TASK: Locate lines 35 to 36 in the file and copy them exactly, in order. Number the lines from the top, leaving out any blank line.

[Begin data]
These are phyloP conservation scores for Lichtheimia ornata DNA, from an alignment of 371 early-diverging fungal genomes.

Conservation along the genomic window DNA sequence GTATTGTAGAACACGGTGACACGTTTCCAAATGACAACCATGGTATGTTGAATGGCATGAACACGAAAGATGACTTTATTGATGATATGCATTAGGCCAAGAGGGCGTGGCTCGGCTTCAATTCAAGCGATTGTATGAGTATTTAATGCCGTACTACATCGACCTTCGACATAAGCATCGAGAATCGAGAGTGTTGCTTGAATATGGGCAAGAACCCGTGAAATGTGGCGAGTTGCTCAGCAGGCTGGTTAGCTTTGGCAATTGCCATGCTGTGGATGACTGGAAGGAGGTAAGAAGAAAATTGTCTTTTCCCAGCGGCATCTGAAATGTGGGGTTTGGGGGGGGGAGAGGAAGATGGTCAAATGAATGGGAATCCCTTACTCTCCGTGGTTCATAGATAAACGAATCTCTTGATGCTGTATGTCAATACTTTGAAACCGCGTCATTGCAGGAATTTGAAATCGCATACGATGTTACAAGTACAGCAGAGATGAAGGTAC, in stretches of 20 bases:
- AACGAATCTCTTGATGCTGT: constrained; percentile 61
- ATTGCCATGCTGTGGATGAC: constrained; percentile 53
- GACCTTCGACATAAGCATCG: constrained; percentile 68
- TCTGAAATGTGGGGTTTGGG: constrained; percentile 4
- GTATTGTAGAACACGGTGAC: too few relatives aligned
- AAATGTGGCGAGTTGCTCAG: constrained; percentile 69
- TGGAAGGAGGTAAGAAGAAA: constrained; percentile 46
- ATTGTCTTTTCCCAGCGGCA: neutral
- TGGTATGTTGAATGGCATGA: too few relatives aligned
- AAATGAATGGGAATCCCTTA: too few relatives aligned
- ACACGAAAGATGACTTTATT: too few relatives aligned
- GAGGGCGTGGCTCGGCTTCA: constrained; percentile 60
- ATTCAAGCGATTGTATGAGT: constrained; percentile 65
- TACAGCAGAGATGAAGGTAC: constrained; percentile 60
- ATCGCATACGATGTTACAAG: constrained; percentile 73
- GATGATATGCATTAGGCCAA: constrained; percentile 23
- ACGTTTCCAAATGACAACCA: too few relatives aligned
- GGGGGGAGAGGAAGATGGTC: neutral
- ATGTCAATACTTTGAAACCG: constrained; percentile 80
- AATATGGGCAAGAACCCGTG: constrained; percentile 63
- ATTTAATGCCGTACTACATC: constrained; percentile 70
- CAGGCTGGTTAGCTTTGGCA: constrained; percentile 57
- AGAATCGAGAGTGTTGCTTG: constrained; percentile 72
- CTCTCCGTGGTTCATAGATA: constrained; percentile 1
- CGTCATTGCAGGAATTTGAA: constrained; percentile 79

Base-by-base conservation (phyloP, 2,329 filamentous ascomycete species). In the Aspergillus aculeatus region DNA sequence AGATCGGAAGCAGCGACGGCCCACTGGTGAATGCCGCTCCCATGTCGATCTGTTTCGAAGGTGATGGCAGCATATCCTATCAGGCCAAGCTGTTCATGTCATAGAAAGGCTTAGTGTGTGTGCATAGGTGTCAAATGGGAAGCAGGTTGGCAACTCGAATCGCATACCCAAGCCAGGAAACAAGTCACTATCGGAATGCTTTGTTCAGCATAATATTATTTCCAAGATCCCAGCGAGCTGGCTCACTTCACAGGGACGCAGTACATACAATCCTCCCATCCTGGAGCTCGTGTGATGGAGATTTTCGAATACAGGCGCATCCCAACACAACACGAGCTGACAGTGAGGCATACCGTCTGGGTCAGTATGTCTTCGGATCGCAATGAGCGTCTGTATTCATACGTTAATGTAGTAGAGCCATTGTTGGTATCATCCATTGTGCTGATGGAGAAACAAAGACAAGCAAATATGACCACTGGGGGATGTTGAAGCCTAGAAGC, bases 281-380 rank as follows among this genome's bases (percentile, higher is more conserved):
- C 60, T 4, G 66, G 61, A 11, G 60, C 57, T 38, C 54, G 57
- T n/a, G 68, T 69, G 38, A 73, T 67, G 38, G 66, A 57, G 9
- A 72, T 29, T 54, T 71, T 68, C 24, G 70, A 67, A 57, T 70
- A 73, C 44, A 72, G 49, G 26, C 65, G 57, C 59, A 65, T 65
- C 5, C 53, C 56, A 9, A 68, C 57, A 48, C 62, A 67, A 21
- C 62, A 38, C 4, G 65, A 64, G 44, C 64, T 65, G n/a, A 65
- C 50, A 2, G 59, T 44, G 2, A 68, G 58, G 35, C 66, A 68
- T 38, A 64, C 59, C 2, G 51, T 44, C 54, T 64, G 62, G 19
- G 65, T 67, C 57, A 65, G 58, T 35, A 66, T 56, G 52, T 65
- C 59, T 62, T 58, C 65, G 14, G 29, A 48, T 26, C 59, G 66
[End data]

- C 50, A 2, G 59, T 44, G 2, A 68, G 58, G 35, C 66, A 68
- T 38, A 64, C 59, C 2, G 51, T 44, C 54, T 64, G 62, G 19